Amulets in ancient jewellery
Highlighted Works of Art - 2011 Winter
One of the most heated debates in the current study of classical antiquity focuses on the relationship between magic and religion. The argument, unusually passionate - the significance of which far exceeds its own narrower field of scholarship - centered around one great dichotomy: is it indeed possible to separate magic and religion in the ancient Mediterranean, as so many previous generations did?
The question has by now been settled: in ancient cultures magic considered as a dark force opposite to religion was far from being a universal concept. It is impossible to say whether a single rite in itself is 'religious' or 'magical'. In Book I of The Iliad
the priest of Apollo turns with a harmful prayer to his god, who then sends a plague on the Greeks besieging Troy. Magic from one perspective was divine worship from the other. The study of classical antiquity has thus joined today's communis opinio
, for which the great dichotomy between magic and religion has long disappeared. Today we can only speak of ancient magic as a general concept in the everyday sense of the word.
The objects on display clearly show how 'magic' formed a natural part of everyday life: we present jewellery which also gave protection to their wearers as amulets. All of them lack a provenance and can thus only be assigned a general interpretation. The bulk of the jewellery is gold. In several ancient cultures magical and healing power were assigned to this precious metal.
An amulet or talisman is a magical means of protection. The term is generally used for personal objects, even though a more general use of the word is also justified. The Greek and Latin languages abounded in words meaning 'talisman' - this fact in itself is an indication of their widespread use. The names may have referred to the way they were worn (periapton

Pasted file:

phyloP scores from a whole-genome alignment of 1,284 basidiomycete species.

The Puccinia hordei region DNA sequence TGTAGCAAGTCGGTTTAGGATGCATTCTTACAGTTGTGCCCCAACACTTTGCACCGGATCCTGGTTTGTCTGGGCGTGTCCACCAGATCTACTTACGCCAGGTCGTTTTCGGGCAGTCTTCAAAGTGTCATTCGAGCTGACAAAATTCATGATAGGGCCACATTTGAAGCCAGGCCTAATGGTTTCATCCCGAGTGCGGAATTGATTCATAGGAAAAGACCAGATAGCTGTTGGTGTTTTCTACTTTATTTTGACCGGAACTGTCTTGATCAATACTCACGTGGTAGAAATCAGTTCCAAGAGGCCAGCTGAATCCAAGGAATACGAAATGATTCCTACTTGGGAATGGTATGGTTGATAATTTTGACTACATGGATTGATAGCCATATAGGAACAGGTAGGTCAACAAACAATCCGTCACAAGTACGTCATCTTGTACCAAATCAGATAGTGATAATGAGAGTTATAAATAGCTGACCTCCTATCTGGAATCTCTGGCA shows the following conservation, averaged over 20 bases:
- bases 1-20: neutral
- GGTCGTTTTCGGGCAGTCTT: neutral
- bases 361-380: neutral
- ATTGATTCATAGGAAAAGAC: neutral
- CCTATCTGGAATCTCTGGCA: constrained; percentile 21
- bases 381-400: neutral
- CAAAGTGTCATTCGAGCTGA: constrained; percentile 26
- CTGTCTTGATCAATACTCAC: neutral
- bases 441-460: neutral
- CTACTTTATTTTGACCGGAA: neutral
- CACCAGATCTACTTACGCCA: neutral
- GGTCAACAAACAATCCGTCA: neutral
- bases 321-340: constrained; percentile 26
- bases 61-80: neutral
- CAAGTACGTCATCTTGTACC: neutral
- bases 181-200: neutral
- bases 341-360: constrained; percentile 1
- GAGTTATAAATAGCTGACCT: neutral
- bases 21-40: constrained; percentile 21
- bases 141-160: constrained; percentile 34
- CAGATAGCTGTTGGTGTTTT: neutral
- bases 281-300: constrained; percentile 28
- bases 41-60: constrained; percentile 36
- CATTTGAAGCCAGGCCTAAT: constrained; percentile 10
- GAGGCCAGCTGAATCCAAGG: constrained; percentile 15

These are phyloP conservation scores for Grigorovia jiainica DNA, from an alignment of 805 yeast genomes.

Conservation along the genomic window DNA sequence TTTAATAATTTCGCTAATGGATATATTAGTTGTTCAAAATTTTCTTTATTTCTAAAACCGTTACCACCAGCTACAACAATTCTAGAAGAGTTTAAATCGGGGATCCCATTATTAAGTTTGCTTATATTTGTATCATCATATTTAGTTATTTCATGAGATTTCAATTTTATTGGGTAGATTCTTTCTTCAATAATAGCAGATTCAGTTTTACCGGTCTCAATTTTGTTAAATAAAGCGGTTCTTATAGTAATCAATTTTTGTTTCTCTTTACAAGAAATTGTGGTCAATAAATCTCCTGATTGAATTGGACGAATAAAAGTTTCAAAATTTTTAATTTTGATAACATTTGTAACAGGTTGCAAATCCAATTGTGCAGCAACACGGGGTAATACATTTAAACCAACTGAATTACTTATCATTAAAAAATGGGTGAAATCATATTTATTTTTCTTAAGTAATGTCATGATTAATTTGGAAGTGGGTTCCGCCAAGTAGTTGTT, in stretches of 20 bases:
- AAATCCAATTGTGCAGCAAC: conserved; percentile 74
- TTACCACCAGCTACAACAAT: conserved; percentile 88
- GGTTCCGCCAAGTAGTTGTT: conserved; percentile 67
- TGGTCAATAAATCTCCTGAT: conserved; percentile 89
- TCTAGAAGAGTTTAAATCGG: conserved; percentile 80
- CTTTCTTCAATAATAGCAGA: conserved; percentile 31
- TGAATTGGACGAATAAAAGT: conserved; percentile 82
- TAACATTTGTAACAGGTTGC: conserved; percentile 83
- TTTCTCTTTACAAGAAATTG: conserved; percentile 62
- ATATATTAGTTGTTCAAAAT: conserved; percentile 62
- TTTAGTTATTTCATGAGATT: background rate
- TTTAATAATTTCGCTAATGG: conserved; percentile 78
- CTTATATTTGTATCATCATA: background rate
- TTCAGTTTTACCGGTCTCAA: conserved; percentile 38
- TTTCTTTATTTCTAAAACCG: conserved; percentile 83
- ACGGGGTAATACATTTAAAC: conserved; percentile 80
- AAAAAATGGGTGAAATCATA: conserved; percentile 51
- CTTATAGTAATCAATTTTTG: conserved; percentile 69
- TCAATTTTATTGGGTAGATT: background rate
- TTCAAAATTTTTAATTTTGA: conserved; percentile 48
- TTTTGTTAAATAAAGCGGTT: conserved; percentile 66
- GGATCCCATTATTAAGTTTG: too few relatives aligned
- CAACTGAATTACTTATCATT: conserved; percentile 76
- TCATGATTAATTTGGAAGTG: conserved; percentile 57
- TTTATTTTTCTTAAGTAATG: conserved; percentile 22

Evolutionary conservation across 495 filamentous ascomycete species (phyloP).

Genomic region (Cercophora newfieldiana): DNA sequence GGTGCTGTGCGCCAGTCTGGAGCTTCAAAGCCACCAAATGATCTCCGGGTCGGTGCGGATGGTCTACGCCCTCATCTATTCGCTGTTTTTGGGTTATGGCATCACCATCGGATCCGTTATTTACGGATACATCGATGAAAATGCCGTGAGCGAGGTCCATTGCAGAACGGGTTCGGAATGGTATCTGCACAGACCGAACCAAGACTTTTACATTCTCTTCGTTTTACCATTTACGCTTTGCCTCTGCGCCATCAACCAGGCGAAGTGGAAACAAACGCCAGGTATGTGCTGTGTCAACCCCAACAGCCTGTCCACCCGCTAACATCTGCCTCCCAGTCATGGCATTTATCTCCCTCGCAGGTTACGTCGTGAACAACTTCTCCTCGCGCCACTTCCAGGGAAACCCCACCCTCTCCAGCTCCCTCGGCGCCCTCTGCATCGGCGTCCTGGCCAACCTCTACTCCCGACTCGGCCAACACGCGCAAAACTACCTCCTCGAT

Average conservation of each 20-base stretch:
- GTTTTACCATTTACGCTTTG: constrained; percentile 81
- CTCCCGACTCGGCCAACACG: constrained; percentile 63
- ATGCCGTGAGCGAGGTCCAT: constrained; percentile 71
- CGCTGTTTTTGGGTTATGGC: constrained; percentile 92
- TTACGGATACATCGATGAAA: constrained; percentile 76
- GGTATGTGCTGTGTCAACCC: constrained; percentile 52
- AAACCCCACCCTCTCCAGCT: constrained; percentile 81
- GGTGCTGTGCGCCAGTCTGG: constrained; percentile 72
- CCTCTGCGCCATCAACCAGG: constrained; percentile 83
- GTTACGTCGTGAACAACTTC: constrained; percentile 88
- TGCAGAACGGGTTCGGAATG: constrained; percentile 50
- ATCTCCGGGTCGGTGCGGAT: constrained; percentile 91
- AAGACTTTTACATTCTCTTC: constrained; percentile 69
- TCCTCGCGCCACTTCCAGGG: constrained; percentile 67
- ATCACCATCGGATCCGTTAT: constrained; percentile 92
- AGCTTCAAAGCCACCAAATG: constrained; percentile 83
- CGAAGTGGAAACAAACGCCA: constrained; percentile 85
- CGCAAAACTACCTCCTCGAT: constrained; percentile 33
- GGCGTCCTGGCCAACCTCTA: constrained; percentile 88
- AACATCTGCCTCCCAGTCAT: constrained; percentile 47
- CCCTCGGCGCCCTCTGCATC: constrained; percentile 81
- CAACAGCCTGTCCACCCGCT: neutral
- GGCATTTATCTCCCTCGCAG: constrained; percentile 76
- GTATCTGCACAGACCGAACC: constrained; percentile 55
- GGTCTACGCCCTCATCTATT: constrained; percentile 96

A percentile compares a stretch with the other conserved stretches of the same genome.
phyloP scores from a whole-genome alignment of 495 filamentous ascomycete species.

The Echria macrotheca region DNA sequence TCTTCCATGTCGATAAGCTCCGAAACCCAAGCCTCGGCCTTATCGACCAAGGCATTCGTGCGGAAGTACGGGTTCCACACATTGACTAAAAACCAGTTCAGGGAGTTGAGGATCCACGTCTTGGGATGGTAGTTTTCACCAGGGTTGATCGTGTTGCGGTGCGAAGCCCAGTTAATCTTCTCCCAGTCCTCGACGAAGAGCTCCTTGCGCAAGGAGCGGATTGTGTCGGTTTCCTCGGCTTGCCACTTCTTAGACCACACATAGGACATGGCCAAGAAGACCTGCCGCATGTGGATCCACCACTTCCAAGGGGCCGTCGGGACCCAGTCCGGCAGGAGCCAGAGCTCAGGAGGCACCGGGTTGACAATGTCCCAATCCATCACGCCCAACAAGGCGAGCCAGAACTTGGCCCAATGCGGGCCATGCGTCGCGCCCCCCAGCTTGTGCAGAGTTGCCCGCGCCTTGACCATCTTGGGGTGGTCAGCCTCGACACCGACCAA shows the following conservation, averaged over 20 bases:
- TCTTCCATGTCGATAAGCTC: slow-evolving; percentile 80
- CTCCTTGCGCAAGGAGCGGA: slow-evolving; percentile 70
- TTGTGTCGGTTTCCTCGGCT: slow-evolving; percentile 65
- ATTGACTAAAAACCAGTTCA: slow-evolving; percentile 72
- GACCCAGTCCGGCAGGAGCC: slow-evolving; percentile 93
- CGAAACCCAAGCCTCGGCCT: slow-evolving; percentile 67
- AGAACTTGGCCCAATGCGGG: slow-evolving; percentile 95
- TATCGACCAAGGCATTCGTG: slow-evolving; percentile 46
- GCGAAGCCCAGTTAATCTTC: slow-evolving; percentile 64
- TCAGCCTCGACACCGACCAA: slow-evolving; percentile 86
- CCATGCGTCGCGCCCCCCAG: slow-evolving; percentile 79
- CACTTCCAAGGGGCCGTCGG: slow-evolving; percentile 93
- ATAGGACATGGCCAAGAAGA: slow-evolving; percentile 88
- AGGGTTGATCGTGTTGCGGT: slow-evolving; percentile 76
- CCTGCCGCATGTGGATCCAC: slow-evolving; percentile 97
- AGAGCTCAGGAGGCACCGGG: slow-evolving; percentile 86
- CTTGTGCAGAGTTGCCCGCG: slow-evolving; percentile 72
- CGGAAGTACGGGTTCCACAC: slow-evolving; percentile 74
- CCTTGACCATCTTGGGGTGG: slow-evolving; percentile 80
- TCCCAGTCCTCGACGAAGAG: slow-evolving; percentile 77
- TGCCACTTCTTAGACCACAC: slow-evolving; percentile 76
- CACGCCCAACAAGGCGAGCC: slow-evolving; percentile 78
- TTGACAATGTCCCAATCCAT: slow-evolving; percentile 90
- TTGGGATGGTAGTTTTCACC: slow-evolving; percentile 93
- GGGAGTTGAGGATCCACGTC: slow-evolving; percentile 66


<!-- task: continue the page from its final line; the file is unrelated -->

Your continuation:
: a ribbon tied around
the wrist or the ankle), their protective function (phylakterion
: protective object) or the shape of the object (lunula
Talismans were made in numerous shapes and materials. As most of them were produced from organic materials, their memory is only preserved in ancient art and literature. Some types, however, have survived as material remains. Their amuletic function is suggested by their characteristic motifs and unique shapes. They were not hidden, but worn in a clearly visible way.
In the period of the Roman Empire lentil-shaped, cylindrical or rectangular hollowed 'capsules' made of sheet gold served as mounts for different objects which were believed to have apotropaic or healing power. The capsules could contain seeds, bits of vegetation, pieces of textile, and even papyri or metal tablets with magical inscriptions. The folds in the Greek papyrus against fever (1) suggest that it was probably kept in a cylindrical capsule. The lentil-shaped capsule (2) and the rectangular capsule divided into five spheres (3) still preserve their contents: based on their sound they enclose several tiny, hard objects. These ornaments were hung on short necklaces. Roman tradition believed the lentil-shaped version (bulla
) to be of Etruscan origin. It was worn by free-born young boys.
In the Imperial period, its use became much more widespread: examples have mainly been recovered from the tombs of women and children. The piece on display dates to the 3rd century. The downward-broadening, cylindrical pendant with three rows of drop-shaped filigree decoration on its surface (4) is also of a characteristic shape, recalling the club of the par excellence hero in Greek mythology: Heracles alexikakos
, 'averter of evil'. The drop-shaped decorations imitate the places of the truncated branches.